Publish Tableau Data Extract directly from Alteryx

December 29th, 2015 No comments

For those Alteryx and Tableau Server users the ability to publish Tableau Data Extract (tde) files directly from Alteryx to the Tableau Server is a huge benefit for report automation. There are a number of good posts already published advising how this should be done, such as this excellent guide from Interworks. In this post I’ll replicate some of what is said in the post, should that link break at some point, and also add to it where I ran into difficulties.

To publish to Tableau Server from Alteryx requires using Tableau’s tabcmd. I expect it’s also possible using the REST API from Tableau but I was unable to work it out, so this post will focus on the tabcmd solution, which, in my opinion, is far simpler. If you’re not a Tableau Server administrator in your role you may need to install tabcmd.

Do the following to set up a workflow to publish directly to Tableau Server from Alteryx, using the workflow configuration Events:

Step 1

Open the Alteryx workflow that creates the tde file.

AlteryxOutputToTde

Step 2

In the Events section of the Workflow – Configuration add a Run Command. Also ensure ‘Enable Events’ is checked.

AlteryxWorkflowEvents

Step 3

Choose “After Run Without Errors”

AlteryxEventRunCommand

Step 4

Enter the location of the tabcmd.exe in the Command box

AlteryxEventTabcmd

Step 5

Enter the command line to execute in the Command Arguments section. I would recommend entering this into Notepad first and copying into the Command Arguments section.

For some unknown reason when I typed directly into Alteryx or into MS Word, copying to Alteryx, when the command was passed into tabcmd by Alteryx, the quotation marks in the command string weren’t being recognised causing it to fail. Entering the command into Notepad and copying it into Alteryx helped me get around that problem.

AlteryxEventCommands

Example tabcmd command line:

publish “\\NetworkLocation\TableauDataToPublish.tde” -s TableauServer -u UserName -p Password -t TableauSite -o -r “Data Sources”

Important things to note about the string:

  • publish = the tabcmd being called
  • -s = tells tabcmd which Tableau Server to use. This doesn’t need to be the “https://TableauSite” URL, it is better as the server name as entered to the Tableau Postgres database
  • -u = the username used to login to the Tableau Server (also needs to be set up on the Tableau Server)
  • -p = the password used to login to the Tableau Server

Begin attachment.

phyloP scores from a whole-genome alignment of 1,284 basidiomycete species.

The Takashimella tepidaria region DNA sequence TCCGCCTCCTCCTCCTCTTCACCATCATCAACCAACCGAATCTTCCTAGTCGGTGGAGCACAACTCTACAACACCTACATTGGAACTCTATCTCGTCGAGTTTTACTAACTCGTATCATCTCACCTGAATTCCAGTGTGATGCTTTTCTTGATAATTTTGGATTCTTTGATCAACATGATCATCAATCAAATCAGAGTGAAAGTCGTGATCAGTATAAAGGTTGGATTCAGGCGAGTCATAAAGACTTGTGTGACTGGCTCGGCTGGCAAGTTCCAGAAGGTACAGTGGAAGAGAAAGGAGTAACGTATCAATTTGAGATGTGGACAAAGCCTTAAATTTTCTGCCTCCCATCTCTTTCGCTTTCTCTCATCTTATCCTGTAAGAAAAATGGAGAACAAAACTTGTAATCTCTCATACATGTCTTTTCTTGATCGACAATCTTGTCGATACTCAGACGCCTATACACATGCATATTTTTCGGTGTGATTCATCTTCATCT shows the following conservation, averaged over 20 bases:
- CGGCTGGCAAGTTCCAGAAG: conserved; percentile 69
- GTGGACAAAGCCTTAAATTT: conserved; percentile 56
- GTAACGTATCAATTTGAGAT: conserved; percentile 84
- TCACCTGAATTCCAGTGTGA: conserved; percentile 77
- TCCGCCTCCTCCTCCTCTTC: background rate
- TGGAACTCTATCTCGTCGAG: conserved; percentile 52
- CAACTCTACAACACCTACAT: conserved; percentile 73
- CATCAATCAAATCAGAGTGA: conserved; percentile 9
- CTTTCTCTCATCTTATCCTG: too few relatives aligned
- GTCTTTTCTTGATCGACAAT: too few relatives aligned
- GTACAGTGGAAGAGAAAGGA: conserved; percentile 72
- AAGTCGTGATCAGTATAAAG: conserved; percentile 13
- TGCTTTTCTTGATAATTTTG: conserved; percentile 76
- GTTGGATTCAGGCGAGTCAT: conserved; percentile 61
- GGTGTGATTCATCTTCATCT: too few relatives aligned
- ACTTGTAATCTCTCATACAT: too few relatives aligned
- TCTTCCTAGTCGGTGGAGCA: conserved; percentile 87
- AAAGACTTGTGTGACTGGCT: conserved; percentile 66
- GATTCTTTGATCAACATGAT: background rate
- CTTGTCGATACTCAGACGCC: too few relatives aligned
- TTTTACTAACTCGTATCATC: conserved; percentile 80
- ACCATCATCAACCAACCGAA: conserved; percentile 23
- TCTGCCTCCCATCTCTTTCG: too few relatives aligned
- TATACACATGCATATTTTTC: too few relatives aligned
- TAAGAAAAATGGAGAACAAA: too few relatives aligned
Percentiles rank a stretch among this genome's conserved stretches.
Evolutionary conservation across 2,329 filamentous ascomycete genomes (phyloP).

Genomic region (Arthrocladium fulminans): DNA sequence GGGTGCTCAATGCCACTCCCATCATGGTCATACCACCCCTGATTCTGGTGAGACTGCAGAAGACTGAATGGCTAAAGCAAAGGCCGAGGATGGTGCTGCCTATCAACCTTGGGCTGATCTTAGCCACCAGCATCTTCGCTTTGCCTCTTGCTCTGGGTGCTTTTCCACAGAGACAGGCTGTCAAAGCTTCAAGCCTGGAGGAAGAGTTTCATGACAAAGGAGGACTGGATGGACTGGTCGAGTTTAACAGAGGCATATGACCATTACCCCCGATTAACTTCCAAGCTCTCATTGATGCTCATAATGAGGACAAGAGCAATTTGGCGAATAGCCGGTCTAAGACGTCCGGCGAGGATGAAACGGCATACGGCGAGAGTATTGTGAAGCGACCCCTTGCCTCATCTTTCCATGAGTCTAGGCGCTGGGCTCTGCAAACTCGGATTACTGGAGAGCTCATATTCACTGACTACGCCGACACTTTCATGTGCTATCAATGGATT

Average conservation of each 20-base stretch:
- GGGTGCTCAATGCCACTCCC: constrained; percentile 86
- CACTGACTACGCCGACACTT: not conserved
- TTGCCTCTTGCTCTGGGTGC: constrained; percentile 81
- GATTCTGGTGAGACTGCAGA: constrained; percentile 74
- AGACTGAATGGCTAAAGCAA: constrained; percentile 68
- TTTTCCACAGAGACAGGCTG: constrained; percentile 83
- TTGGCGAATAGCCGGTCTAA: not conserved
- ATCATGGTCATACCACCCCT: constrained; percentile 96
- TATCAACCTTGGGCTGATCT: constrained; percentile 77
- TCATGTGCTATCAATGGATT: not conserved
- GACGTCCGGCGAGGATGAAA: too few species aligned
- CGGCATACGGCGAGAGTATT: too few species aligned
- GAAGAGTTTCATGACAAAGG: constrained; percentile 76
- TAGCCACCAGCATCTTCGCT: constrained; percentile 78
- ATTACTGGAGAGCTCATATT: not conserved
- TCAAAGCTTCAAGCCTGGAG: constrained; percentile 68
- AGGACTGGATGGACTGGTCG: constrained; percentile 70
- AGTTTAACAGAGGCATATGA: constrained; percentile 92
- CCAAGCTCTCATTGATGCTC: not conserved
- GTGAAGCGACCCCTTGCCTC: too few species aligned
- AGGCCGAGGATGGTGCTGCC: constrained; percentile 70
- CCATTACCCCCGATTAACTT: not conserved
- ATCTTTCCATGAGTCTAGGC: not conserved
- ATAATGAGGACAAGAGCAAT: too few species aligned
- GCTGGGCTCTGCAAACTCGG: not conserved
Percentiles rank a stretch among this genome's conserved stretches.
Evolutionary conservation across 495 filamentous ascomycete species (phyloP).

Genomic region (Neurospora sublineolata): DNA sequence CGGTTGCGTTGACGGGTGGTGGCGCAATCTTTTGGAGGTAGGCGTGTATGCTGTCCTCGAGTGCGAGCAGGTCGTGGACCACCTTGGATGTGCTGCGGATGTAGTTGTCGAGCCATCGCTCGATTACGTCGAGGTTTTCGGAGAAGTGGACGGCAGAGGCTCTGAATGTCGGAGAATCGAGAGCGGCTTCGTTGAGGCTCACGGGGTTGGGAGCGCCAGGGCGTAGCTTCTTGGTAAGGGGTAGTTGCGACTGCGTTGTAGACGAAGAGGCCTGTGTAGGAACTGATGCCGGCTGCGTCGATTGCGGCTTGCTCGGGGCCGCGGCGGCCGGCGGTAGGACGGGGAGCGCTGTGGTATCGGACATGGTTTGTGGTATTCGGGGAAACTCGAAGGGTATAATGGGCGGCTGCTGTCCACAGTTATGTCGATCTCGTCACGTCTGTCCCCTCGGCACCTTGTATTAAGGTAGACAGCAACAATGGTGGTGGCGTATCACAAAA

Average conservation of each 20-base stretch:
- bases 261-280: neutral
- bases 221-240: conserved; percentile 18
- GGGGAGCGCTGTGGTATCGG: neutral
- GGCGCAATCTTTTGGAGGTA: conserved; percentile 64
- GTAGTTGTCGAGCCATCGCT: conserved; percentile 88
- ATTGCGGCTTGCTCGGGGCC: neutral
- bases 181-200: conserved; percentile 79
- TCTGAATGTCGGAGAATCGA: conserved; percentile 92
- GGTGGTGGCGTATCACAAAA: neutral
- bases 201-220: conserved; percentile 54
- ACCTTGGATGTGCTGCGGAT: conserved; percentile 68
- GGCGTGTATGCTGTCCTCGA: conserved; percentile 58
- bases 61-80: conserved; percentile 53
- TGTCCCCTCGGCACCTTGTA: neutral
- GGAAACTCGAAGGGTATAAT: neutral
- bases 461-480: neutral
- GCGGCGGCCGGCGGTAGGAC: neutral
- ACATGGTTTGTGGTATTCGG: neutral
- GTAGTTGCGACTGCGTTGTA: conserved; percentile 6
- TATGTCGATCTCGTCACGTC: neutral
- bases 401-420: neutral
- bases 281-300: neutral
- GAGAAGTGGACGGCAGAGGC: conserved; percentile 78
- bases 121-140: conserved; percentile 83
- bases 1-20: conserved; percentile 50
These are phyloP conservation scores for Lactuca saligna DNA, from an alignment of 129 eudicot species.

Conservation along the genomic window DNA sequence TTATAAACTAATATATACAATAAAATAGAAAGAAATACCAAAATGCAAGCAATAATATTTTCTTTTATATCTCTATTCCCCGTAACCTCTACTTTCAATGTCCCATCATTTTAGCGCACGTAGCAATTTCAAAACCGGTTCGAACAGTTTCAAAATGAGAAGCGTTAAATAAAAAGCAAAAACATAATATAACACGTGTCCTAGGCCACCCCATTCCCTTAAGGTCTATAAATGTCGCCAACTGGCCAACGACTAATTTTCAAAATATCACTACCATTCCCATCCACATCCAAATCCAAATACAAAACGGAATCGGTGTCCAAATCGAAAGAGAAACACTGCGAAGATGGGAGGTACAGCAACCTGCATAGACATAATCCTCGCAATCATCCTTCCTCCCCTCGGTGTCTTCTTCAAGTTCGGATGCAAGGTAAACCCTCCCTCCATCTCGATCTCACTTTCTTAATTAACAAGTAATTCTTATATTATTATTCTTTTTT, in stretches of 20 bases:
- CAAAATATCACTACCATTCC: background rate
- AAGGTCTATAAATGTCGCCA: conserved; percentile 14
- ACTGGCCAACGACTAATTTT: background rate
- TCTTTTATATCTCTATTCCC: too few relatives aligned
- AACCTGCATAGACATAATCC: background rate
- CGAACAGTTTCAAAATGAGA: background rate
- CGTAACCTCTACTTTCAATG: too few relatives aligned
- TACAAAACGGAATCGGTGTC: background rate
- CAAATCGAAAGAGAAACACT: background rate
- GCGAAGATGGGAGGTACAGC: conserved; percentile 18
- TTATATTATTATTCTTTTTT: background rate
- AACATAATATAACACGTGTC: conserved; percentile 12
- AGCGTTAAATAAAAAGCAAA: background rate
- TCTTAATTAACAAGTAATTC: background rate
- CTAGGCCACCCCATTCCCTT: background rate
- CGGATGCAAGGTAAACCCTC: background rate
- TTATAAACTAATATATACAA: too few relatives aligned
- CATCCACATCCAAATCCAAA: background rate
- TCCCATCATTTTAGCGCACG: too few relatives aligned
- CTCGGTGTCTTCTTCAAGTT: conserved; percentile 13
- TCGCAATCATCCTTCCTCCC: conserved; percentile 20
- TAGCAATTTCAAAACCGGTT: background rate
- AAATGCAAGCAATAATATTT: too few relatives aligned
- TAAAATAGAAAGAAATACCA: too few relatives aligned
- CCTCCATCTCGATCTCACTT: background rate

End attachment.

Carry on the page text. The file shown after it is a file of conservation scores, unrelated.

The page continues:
• -t = the name of the Tableau Site on the Tableau Server to use
  • -r = the project name to publish to. If this is not included the Default project is used.
  • -o = Overwrite the existing tde file with the same name

There are a number of things that can be specified in the tabcmd command string. The Tableau help documentation has a comprehensive list of those items.

Step 6

Ensure the Timeout (in seconds) is set appropriately to give enough time for the tde file to be published to the Tableau Server

 

Now it’s complete, run the workflow and you should no longer need to manually publish tde files.

Important notes:

  • If using the Alteryx server the Alteryx service account will need setting up on Tableau Server with a Publisher role.
  • If tabcmd fails use the tabcmd.log file to see the error message(s). Alteryx will only tell you it failed, the tabcmd.log will tell you why it has failed. This is copied from the tabcmd overview on the Tableau website advising where to find the tabcmd.log:Status messages and logsWhen a command is successful, tabcmd returns a status code of zero. A full error message for non-zero status codes is printed to stderr. In addition, informative or progress messages may be printed to stdout.A full log named tabcmd.log that includes debugging, progress, and error messages is written to C:\Users\<username>\AppData\Local\Tableau.

 

Tableau Install Tabcmd

December 10th, 2015 No comments

If you need to install tabcmd without involving the Tableau server administrator, provided you have admin rights on your machine, there’s a simple way to do this.

To begin install the trial version of Tableau Sever to your machine. It’s very simple, the same as installing any bit of software where a basic knowledge of IT is all that’s required.

Assuming you’re just using Tableau’s default options during the install, go to the Tableau Server directory during installation and watch for the tabcmd installer file (TabcmdInstaller-x64 for 64 bit install) to appear. Read more…

Send an email from Tableau

November 5th, 2015 No comments

Using URL actions it’s relatively simple to send an email (assuming you’re using a client such as Outlook) directly from a Tableau workbook or the Tableau server. Set up the Tableau URL Action to be run on Menu, so it can be made clear to any user they’re making a conscious decision to send the email.